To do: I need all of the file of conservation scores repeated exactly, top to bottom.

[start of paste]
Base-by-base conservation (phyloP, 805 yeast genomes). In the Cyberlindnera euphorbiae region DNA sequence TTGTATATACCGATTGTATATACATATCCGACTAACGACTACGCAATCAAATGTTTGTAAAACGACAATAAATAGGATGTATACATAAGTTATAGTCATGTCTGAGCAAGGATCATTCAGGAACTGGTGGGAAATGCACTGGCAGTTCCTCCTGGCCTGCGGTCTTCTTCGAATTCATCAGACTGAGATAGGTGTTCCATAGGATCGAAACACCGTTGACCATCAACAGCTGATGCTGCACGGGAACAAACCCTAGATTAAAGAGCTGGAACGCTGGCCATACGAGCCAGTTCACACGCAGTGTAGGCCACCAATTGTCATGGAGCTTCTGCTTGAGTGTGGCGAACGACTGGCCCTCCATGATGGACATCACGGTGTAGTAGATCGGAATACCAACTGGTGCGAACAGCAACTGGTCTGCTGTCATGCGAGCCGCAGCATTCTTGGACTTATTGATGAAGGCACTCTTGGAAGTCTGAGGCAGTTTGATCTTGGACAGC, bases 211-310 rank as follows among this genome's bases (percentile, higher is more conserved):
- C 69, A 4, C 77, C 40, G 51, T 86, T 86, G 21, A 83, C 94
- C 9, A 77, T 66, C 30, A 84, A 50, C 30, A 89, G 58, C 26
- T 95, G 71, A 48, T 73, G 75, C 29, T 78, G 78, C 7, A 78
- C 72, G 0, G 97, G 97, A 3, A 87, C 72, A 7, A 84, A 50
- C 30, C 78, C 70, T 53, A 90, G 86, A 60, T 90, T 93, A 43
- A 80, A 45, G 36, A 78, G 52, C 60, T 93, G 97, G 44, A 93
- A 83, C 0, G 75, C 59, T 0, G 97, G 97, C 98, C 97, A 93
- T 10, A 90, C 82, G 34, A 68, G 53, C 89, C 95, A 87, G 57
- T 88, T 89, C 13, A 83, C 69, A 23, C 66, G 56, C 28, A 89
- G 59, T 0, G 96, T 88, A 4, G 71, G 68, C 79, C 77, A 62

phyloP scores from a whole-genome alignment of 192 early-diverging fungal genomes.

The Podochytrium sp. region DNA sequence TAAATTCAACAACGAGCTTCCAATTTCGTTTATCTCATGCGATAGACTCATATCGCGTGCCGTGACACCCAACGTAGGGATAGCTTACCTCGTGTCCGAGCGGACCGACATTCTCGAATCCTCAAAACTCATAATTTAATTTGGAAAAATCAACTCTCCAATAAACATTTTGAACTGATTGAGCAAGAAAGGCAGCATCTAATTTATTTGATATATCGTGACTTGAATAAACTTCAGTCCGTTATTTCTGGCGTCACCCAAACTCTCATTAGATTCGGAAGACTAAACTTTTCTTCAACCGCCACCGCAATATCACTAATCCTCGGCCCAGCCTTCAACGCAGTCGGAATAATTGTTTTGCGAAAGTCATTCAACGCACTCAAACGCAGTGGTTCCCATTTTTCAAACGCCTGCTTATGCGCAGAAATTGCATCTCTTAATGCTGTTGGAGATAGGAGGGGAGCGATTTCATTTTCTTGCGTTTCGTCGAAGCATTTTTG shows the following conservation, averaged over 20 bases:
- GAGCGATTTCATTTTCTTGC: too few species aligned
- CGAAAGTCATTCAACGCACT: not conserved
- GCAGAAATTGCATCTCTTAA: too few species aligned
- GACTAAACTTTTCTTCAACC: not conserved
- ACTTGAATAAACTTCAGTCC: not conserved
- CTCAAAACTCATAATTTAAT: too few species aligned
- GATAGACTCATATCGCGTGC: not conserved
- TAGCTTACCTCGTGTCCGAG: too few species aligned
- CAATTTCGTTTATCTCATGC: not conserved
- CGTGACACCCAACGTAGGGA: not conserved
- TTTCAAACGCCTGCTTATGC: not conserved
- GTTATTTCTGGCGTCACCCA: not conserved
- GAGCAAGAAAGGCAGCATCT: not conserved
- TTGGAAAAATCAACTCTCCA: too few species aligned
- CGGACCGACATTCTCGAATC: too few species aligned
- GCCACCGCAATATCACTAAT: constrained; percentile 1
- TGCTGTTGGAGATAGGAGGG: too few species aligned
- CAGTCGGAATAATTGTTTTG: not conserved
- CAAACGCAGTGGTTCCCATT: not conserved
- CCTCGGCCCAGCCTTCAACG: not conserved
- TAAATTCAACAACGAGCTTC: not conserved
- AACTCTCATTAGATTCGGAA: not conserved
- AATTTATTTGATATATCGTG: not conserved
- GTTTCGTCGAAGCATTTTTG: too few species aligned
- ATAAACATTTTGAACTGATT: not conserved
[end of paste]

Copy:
Base-by-base conservation (phyloP, 805 yeast genomes). In the Cyberlindnera euphorbiae region DNA sequence TTGTATATACCGATTGTATATACATATCCGACTAACGACTACGCAATCAAATGTTTGTAAAACGACAATAAATAGGATGTATACATAAGTTATAGTCATGTCTGAGCAAGGATCATTCAGGAACTGGTGGGAAATGCACTGGCAGTTCCTCCTGGCCTGCGGTCTTCTTCGAATTCATCAGACTGAGATAGGTGTTCCATAGGATCGAAACACCGTTGACCATCAACAGCTGATGCTGCACGGGAACAAACCCTAGATTAAAGAGCTGGAACGCTGGCCATACGAGCCAGTTCACACGCAGTGTAGGCCACCAATTGTCATGGAGCTTCTGCTTGAGTGTGGCGAACGACTGGCCCTCCATGATGGACATCACGGTGTAGTAGATCGGAATACCAACTGGTGCGAACAGCAACTGGTCTGCTGTCATGCGAGCCGCAGCATTCTTGGACTTATTGATGAAGGCACTCTTGGAAGTCTGAGGCAGTTTGATCTTGGACAGC, bases 211-310 rank as follows among this genome's bases (percentile, higher is more conserved):
- C 69, A 4, C 77, C 40, G 51, T 86, T 86, G 21, A 83, C 94
- C 9, A 77, T 66, C 30, A 84, A 50, C 30, A 89, G 58, C 26
- T 95, G 71, A 48, T 73, G 75, C 29, T 78, G 78, C 7, A 78
- C 72, G 0, G 97, G 97, A 3, A 87, C 72, A 7, A 84, A 50
- C 30, C 78, C 70, T 53, A 90, G 86, A 60, T 90, T 93, A 43
- A 80, A 45, G 36, A 78, G 52, C 60, T 93, G 97, G 44, A 93
- A 83, C 0, G 75, C 59, T 0, G 97, G 97, C 98, C 97, A 93
- T 10, A 90, C 82, G 34, A 68, G 53, C 89, C 95, A 87, G 57
- T 88, T 89, C 13, A 83, C 69, A 23, C 66, G 56, C 28, A 89
- G 59, T 0, G 96, T 88, A 4, G 71, G 68, C 79, C 77, A 62

phyloP scores from a whole-genome alignment of 192 early-diverging fungal genomes.

The Podochytrium sp. region DNA sequence TAAATTCAACAACGAGCTTCCAATTTCGTTTATCTCATGCGATAGACTCATATCGCGTGCCGTGACACCCAACGTAGGGATAGCTTACCTCGTGTCCGAGCGGACCGACATTCTCGAATCCTCAAAACTCATAATTTAATTTGGAAAAATCAACTCTCCAATAAACATTTTGAACTGATTGAGCAAGAAAGGCAGCATCTAATTTATTTGATATATCGTGACTTGAATAAACTTCAGTCCGTTATTTCTGGCGTCACCCAAACTCTCATTAGATTCGGAAGACTAAACTTTTCTTCAACCGCCACCGCAATATCACTAATCCTCGGCCCAGCCTTCAACGCAGTCGGAATAATTGTTTTGCGAAAGTCATTCAACGCACTCAAACGCAGTGGTTCCCATTTTTCAAACGCCTGCTTATGCGCAGAAATTGCATCTCTTAATGCTGTTGGAGATAGGAGGGGAGCGATTTCATTTTCTTGCGTTTCGTCGAAGCATTTTTG shows the following conservation, averaged over 20 bases:
- GAGCGATTTCATTTTCTTGC: too few species aligned
- CGAAAGTCATTCAACGCACT: not conserved
- GCAGAAATTGCATCTCTTAA: too few species aligned
- GACTAAACTTTTCTTCAACC: not conserved
- ACTTGAATAAACTTCAGTCC: not conserved
- CTCAAAACTCATAATTTAAT: too few species aligned
- GATAGACTCATATCGCGTGC: not conserved
- TAGCTTACCTCGTGTCCGAG: too few species aligned
- CAATTTCGTTTATCTCATGC: not conserved
- CGTGACACCCAACGTAGGGA: not conserved
- TTTCAAACGCCTGCTTATGC: not conserved
- GTTATTTCTGGCGTCACCCA: not conserved
- GAGCAAGAAAGGCAGCATCT: not conserved
- TTGGAAAAATCAACTCTCCA: too few species aligned
- CGGACCGACATTCTCGAATC: too few species aligned
- GCCACCGCAATATCACTAAT: constrained; percentile 1
- TGCTGTTGGAGATAGGAGGG: too few species aligned
- CAGTCGGAATAATTGTTTTG: not conserved
- CAAACGCAGTGGTTCCCATT: not conserved
- CCTCGGCCCAGCCTTCAACG: not conserved
- TAAATTCAACAACGAGCTTC: not conserved
- AACTCTCATTAGATTCGGAA: not conserved
- AATTTATTTGATATATCGTG: not conserved
- GTTTCGTCGAAGCATTTTTG: too few species aligned
- ATAAACATTTTGAACTGATT: not conserved